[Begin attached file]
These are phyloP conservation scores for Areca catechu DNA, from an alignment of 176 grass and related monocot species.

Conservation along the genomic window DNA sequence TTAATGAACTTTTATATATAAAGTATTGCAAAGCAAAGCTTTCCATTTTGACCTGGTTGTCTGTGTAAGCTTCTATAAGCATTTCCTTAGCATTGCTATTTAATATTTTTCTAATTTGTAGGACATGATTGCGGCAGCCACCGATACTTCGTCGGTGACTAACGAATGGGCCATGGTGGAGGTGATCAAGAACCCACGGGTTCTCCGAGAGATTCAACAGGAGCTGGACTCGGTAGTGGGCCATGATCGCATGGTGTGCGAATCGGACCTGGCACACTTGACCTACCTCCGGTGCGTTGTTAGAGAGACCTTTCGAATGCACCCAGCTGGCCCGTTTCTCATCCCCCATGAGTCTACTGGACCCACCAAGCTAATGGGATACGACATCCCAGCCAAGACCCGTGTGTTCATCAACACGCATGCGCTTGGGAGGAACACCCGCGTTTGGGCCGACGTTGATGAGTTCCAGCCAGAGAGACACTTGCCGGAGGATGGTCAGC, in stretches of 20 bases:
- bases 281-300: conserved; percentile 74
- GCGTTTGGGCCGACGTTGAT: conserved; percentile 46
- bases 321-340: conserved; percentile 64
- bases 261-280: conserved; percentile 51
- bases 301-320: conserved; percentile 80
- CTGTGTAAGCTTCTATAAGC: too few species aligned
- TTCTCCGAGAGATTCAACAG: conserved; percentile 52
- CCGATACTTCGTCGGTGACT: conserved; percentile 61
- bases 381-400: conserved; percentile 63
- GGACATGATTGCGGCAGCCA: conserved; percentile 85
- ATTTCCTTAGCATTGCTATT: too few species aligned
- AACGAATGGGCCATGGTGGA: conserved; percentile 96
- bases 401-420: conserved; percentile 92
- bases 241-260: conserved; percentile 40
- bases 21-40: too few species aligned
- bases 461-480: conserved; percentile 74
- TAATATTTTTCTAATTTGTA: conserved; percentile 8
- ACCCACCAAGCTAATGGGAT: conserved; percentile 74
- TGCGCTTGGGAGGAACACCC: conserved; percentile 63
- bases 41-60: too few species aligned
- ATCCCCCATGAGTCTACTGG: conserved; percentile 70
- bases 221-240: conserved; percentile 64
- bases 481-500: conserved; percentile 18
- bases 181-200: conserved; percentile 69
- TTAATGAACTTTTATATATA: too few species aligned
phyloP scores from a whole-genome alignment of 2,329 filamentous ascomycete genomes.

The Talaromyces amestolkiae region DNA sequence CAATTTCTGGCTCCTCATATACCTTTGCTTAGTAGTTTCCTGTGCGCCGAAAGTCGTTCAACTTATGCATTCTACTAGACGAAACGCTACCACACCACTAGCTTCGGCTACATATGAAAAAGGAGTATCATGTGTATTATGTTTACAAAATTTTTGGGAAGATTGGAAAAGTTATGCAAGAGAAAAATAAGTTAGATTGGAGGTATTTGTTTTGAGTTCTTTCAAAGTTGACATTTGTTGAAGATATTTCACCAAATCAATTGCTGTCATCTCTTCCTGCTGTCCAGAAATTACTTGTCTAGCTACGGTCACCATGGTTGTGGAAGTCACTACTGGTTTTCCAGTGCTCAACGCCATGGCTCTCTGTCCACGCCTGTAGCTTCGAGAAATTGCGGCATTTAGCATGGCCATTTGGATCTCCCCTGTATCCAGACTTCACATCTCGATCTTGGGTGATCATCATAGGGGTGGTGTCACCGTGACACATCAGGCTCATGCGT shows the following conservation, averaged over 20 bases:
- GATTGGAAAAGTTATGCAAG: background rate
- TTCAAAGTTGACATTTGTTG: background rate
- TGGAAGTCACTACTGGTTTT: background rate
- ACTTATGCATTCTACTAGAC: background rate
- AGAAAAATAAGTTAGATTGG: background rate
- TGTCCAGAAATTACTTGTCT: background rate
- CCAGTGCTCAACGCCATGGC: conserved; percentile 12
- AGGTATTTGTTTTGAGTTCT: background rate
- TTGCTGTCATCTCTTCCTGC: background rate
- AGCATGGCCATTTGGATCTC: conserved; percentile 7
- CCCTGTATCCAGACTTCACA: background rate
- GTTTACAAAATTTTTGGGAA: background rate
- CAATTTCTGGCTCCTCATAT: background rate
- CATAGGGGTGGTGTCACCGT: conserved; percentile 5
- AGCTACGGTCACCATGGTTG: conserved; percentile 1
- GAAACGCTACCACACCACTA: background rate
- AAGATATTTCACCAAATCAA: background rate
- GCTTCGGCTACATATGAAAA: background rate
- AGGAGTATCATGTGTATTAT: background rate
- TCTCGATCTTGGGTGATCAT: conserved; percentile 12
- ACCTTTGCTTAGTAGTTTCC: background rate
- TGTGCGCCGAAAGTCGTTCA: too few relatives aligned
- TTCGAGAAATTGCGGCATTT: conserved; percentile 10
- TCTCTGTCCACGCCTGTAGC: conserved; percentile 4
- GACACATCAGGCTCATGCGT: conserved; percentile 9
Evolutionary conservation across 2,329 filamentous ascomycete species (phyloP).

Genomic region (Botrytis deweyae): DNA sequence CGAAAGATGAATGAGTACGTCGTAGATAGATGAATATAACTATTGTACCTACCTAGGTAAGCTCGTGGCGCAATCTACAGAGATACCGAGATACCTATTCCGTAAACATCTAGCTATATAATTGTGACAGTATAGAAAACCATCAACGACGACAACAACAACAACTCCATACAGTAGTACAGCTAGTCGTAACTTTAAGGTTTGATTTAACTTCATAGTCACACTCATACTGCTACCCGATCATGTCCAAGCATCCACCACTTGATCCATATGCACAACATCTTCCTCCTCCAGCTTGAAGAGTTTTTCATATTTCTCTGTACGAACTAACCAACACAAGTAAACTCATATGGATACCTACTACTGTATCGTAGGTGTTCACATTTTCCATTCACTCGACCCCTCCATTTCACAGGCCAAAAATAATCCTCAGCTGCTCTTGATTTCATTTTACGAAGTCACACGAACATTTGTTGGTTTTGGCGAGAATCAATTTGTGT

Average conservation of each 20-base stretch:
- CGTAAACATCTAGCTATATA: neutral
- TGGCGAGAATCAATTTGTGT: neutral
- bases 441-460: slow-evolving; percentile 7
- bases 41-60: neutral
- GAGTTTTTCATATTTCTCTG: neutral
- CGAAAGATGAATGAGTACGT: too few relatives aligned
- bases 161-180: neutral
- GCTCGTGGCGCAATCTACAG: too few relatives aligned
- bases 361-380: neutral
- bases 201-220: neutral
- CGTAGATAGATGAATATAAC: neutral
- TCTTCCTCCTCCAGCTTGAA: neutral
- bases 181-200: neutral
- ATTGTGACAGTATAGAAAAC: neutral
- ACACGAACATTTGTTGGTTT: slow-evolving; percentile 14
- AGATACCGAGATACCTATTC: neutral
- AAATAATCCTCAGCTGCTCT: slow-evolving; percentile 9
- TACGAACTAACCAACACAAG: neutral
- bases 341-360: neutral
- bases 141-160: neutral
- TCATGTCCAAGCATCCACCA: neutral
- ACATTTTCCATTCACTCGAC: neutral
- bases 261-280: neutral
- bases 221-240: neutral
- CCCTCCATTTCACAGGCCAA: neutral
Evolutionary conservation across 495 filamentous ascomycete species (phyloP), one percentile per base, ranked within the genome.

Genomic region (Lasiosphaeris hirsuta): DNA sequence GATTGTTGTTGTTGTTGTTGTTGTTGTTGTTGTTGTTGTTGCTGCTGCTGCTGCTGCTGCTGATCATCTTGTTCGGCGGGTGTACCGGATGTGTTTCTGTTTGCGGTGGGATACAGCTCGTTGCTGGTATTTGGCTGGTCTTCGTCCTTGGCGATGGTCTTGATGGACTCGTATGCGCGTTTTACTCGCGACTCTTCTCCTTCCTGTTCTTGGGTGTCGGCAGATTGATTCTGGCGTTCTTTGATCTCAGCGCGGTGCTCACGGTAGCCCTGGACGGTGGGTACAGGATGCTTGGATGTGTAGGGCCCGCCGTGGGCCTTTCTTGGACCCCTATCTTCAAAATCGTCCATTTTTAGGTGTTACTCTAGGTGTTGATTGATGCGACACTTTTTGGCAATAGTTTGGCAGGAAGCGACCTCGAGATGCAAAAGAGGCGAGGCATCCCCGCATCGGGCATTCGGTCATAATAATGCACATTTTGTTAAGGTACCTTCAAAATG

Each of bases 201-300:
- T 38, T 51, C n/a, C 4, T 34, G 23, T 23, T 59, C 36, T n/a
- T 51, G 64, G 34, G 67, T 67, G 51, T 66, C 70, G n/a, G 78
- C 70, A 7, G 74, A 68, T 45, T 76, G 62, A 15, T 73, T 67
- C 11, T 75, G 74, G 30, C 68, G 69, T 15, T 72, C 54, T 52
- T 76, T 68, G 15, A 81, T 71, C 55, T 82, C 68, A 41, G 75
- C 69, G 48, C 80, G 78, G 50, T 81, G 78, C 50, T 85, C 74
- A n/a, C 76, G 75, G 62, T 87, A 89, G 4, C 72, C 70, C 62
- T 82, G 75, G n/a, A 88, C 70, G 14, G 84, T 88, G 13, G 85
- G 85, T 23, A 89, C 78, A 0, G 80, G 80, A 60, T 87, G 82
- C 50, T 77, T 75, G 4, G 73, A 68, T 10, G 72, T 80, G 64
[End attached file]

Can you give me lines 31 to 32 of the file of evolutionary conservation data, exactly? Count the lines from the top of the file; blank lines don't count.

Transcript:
- TTCAAAGTTGACATTTGTTG: background rate
- TGGAAGTCACTACTGGTTTT: background rate